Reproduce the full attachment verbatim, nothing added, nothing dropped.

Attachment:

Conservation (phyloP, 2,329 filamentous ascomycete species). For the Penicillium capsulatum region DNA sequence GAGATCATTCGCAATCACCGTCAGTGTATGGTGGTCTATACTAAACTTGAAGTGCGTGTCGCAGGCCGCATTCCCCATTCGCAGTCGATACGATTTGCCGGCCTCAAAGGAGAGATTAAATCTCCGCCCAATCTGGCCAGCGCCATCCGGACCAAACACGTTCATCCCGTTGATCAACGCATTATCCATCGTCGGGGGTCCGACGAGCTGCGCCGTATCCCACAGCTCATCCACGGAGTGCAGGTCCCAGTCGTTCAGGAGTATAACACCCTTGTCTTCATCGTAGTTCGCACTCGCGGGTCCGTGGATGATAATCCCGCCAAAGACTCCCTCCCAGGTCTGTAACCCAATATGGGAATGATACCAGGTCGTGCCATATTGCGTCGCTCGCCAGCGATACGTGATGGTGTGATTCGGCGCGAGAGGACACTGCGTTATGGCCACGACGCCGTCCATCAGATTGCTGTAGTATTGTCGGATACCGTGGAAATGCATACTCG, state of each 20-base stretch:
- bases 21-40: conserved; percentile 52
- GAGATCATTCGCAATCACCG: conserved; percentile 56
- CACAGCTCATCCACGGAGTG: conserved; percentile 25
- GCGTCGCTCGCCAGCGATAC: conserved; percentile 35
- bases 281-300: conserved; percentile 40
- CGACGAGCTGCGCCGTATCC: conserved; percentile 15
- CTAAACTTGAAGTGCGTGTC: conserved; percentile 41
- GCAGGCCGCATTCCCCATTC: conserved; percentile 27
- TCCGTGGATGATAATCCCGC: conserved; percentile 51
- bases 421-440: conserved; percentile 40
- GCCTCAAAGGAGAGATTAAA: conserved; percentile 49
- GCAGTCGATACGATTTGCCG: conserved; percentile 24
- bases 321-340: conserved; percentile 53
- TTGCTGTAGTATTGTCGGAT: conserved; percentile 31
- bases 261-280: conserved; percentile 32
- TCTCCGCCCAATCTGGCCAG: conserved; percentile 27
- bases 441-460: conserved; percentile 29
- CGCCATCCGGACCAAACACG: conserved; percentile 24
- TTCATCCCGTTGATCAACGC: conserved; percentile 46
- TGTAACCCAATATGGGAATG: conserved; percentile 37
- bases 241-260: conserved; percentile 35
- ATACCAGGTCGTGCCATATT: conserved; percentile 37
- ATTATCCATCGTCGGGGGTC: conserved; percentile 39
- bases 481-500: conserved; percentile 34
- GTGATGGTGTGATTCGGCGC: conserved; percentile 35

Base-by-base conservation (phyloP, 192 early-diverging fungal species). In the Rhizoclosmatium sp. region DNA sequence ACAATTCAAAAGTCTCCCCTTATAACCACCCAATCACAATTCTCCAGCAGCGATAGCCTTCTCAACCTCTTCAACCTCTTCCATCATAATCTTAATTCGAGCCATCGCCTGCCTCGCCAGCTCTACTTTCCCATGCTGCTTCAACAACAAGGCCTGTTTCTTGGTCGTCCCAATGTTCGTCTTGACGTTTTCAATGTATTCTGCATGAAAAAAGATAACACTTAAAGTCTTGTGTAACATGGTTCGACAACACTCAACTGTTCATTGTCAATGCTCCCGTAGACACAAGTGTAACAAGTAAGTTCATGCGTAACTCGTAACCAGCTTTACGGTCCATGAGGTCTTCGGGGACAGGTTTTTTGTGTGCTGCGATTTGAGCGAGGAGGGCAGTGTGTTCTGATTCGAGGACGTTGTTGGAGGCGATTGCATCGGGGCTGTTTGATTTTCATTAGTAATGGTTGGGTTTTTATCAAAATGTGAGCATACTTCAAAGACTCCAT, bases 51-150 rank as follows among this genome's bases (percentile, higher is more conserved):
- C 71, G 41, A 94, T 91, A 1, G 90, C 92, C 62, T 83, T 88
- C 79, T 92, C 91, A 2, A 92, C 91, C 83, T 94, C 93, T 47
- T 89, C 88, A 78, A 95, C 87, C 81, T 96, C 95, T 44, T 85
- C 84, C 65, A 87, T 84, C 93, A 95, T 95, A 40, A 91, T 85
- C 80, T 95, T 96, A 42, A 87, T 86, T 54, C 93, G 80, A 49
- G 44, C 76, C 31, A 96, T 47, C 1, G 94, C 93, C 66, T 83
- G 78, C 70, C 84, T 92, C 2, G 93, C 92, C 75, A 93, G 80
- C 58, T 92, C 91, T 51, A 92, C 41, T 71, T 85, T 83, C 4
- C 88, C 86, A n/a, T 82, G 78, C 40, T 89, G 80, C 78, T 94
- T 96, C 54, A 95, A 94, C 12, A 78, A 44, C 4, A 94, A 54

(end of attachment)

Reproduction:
Conservation (phyloP, 2,329 filamentous ascomycete species). For the Penicillium capsulatum region DNA sequence GAGATCATTCGCAATCACCGTCAGTGTATGGTGGTCTATACTAAACTTGAAGTGCGTGTCGCAGGCCGCATTCCCCATTCGCAGTCGATACGATTTGCCGGCCTCAAAGGAGAGATTAAATCTCCGCCCAATCTGGCCAGCGCCATCCGGACCAAACACGTTCATCCCGTTGATCAACGCATTATCCATCGTCGGGGGTCCGACGAGCTGCGCCGTATCCCACAGCTCATCCACGGAGTGCAGGTCCCAGTCGTTCAGGAGTATAACACCCTTGTCTTCATCGTAGTTCGCACTCGCGGGTCCGTGGATGATAATCCCGCCAAAGACTCCCTCCCAGGTCTGTAACCCAATATGGGAATGATACCAGGTCGTGCCATATTGCGTCGCTCGCCAGCGATACGTGATGGTGTGATTCGGCGCGAGAGGACACTGCGTTATGGCCACGACGCCGTCCATCAGATTGCTGTAGTATTGTCGGATACCGTGGAAATGCATACTCG, state of each 20-base stretch:
- bases 21-40: conserved; percentile 52
- GAGATCATTCGCAATCACCG: conserved; percentile 56
- CACAGCTCATCCACGGAGTG: conserved; percentile 25
- GCGTCGCTCGCCAGCGATAC: conserved; percentile 35
- bases 281-300: conserved; percentile 40
- CGACGAGCTGCGCCGTATCC: conserved; percentile 15
- CTAAACTTGAAGTGCGTGTC: conserved; percentile 41
- GCAGGCCGCATTCCCCATTC: conserved; percentile 27
- TCCGTGGATGATAATCCCGC: conserved; percentile 51
- bases 421-440: conserved; percentile 40
- GCCTCAAAGGAGAGATTAAA: conserved; percentile 49
- GCAGTCGATACGATTTGCCG: conserved; percentile 24
- bases 321-340: conserved; percentile 53
- TTGCTGTAGTATTGTCGGAT: conserved; percentile 31
- bases 261-280: conserved; percentile 32
- TCTCCGCCCAATCTGGCCAG: conserved; percentile 27
- bases 441-460: conserved; percentile 29
- CGCCATCCGGACCAAACACG: conserved; percentile 24
- TTCATCCCGTTGATCAACGC: conserved; percentile 46
- TGTAACCCAATATGGGAATG: conserved; percentile 37
- bases 241-260: conserved; percentile 35
- ATACCAGGTCGTGCCATATT: conserved; percentile 37
- ATTATCCATCGTCGGGGGTC: conserved; percentile 39
- bases 481-500: conserved; percentile 34
- GTGATGGTGTGATTCGGCGC: conserved; percentile 35

Base-by-base conservation (phyloP, 192 early-diverging fungal species). In the Rhizoclosmatium sp. region DNA sequence ACAATTCAAAAGTCTCCCCTTATAACCACCCAATCACAATTCTCCAGCAGCGATAGCCTTCTCAACCTCTTCAACCTCTTCCATCATAATCTTAATTCGAGCCATCGCCTGCCTCGCCAGCTCTACTTTCCCATGCTGCTTCAACAACAAGGCCTGTTTCTTGGTCGTCCCAATGTTCGTCTTGACGTTTTCAATGTATTCTGCATGAAAAAAGATAACACTTAAAGTCTTGTGTAACATGGTTCGACAACACTCAACTGTTCATTGTCAATGCTCCCGTAGACACAAGTGTAACAAGTAAGTTCATGCGTAACTCGTAACCAGCTTTACGGTCCATGAGGTCTTCGGGGACAGGTTTTTTGTGTGCTGCGATTTGAGCGAGGAGGGCAGTGTGTTCTGATTCGAGGACGTTGTTGGAGGCGATTGCATCGGGGCTGTTTGATTTTCATTAGTAATGGTTGGGTTTTTATCAAAATGTGAGCATACTTCAAAGACTCCAT, bases 51-150 rank as follows among this genome's bases (percentile, higher is more conserved):
- C 71, G 41, A 94, T 91, A 1, G 90, C 92, C 62, T 83, T 88
- C 79, T 92, C 91, A 2, A 92, C 91, C 83, T 94, C 93, T 47
- T 89, C 88, A 78, A 95, C 87, C 81, T 96, C 95, T 44, T 85
- C 84, C 65, A 87, T 84, C 93, A 95, T 95, A 40, A 91, T 85
- C 80, T 95, T 96, A 42, A 87, T 86, T 54, C 93, G 80, A 49
- G 44, C 76, C 31, A 96, T 47, C 1, G 94, C 93, C 66, T 83
- G 78, C 70, C 84, T 92, C 2, G 93, C 92, C 75, A 93, G 80
- C 58, T 92, C 91, T 51, A 92, C 41, T 71, T 85, T 83, C 4
- C 88, C 86, A n/a, T 82, G 78, C 40, T 89, G 80, C 78, T 94
- T 96, C 54, A 95, A 94, C 12, A 78, A 44, C 4, A 94, A 54